Was Einstein right about probability being inadequate?

Nov 09, 2013 Posted Under: cosmology, philosophy, physics

My son has been suggesting for some time now that I contact actual scientists about my search for physics which better explain our universe.  Finally I have found one edge of a larger community of such maverick thinkers in the annual contests of Max Tegmark’s Foundational Questions Institute.

The first contest essay I read last night was What Is Ultimately Possible in Physics? by Stephen Wolfram.  My quick summary of it is that mathematics underpins all our thinking about physics, so any ultimate limits of physics might be first visible as limits of mathematics, such as Godel’s Incompleteness Theorems.  One of the commenters tried to imagine we could perhaps invent new mathematics to heirarchically deal with that limit.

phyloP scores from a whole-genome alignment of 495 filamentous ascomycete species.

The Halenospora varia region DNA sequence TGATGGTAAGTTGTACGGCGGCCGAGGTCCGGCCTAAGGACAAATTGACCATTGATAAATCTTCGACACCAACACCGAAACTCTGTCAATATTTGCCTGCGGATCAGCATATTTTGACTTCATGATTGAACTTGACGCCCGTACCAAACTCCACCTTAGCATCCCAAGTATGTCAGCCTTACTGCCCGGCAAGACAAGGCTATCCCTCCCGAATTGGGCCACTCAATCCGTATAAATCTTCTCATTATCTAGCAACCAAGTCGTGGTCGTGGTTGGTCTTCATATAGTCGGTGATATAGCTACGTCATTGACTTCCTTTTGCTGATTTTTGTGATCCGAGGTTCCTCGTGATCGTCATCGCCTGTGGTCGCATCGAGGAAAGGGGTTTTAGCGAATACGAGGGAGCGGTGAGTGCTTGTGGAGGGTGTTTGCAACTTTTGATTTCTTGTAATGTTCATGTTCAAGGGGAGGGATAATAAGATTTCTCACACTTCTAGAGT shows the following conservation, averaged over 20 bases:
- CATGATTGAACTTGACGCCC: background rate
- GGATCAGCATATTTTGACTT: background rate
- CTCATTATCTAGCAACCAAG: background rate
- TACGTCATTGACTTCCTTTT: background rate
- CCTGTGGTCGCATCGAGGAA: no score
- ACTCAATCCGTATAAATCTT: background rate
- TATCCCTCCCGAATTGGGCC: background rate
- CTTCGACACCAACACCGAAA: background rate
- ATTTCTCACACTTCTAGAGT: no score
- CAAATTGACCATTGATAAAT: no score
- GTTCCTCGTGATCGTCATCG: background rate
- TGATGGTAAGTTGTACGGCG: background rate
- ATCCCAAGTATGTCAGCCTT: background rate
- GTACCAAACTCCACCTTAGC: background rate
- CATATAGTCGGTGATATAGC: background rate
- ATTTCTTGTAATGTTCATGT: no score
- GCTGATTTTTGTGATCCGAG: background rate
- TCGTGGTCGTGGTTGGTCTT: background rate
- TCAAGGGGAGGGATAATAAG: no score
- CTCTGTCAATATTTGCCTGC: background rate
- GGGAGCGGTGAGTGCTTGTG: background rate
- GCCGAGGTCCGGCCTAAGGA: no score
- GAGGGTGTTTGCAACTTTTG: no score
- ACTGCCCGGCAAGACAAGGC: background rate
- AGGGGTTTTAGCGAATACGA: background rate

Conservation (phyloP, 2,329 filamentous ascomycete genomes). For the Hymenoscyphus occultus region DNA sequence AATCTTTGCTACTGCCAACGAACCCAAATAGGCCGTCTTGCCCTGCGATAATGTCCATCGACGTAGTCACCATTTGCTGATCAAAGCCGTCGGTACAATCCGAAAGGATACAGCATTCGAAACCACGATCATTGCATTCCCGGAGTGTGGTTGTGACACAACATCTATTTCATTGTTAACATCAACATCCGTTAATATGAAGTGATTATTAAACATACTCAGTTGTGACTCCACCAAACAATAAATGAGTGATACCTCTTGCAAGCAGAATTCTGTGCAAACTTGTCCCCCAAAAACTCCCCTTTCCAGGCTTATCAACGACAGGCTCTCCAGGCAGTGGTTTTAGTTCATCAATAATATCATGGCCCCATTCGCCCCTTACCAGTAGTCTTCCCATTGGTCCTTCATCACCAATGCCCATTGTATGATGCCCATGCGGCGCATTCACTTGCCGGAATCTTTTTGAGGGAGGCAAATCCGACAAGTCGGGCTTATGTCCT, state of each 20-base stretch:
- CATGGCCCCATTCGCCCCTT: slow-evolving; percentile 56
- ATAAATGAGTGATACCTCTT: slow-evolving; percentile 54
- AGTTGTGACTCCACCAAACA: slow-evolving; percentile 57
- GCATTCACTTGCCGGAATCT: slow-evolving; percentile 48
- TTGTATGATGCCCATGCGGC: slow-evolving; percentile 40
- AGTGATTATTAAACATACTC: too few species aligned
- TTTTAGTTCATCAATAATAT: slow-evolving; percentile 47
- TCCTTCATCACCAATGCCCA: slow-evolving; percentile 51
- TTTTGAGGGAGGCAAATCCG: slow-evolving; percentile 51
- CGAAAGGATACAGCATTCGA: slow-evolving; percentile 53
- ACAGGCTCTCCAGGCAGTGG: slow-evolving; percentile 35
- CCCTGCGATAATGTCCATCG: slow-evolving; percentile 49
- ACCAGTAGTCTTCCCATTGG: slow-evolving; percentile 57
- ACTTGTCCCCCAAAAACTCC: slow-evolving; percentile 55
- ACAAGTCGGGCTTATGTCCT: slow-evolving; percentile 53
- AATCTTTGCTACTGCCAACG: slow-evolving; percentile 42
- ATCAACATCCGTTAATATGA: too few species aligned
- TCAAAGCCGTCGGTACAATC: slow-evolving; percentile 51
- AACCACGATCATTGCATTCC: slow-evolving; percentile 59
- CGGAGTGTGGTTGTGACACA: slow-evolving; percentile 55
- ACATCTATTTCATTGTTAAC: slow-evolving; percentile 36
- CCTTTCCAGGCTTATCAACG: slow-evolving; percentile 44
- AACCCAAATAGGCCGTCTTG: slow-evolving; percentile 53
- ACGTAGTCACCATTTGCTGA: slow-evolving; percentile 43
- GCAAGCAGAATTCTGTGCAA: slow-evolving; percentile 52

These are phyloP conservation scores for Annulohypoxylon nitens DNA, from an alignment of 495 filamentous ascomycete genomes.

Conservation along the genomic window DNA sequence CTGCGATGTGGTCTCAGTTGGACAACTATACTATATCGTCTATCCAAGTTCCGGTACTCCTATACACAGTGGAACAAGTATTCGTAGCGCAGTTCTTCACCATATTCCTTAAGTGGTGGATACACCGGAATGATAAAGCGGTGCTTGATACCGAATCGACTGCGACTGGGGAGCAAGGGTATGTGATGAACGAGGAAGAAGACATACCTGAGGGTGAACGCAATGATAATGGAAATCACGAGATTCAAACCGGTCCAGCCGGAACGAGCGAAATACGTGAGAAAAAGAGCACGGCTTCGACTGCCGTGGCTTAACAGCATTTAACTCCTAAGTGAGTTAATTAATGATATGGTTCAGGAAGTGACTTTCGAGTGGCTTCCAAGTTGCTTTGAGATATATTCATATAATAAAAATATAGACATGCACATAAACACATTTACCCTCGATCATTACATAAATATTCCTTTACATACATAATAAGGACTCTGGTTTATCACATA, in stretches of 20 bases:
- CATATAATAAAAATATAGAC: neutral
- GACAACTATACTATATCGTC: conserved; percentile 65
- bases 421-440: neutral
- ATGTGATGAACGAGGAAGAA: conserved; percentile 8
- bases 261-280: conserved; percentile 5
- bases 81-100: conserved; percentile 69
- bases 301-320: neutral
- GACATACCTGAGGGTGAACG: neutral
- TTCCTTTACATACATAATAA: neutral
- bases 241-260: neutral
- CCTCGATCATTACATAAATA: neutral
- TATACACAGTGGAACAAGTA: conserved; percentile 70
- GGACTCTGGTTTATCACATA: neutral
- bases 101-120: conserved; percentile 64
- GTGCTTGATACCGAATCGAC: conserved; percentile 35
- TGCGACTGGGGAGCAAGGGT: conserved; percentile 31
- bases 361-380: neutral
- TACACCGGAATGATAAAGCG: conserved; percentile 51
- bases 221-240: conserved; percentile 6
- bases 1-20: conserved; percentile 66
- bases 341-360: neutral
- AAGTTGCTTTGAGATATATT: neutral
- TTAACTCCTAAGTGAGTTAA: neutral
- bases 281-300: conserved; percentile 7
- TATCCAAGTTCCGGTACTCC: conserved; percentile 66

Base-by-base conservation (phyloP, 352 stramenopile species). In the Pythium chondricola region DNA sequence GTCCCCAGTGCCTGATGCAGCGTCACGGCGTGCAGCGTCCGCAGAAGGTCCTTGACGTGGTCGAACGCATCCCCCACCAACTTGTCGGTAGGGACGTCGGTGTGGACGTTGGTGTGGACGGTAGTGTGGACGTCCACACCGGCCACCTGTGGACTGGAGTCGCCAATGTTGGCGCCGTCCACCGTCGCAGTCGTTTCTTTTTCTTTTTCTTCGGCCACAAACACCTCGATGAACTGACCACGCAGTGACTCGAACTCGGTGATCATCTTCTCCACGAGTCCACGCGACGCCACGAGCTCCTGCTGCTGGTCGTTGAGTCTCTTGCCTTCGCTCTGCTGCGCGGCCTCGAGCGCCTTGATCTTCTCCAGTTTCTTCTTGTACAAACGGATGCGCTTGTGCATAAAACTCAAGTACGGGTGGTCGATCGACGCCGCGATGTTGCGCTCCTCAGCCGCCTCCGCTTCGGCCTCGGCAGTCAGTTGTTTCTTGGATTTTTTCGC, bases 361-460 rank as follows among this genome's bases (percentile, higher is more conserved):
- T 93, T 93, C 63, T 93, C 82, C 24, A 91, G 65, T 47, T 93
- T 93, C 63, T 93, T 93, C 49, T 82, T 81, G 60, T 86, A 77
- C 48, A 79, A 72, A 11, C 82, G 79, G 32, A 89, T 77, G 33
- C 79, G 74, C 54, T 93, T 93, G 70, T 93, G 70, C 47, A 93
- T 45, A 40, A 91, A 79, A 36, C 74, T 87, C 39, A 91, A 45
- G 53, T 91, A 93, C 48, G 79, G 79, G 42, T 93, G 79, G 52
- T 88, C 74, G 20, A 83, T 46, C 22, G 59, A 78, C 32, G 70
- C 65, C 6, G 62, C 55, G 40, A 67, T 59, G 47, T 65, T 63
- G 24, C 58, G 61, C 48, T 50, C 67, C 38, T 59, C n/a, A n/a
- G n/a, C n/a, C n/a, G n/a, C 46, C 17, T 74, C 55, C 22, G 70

Other essays inspired me to start thinking about how we do science altogether, especially the notion that what was last century’s “settled science” gets superseded quite regularly by new, more comprehensive estimates of the universe and its laws.  So, I think we have good reason to hope, even expect, that Quantum Mechanics / Relativity will soon have its glaring difficulties, dark matter and dark energy, resolved.

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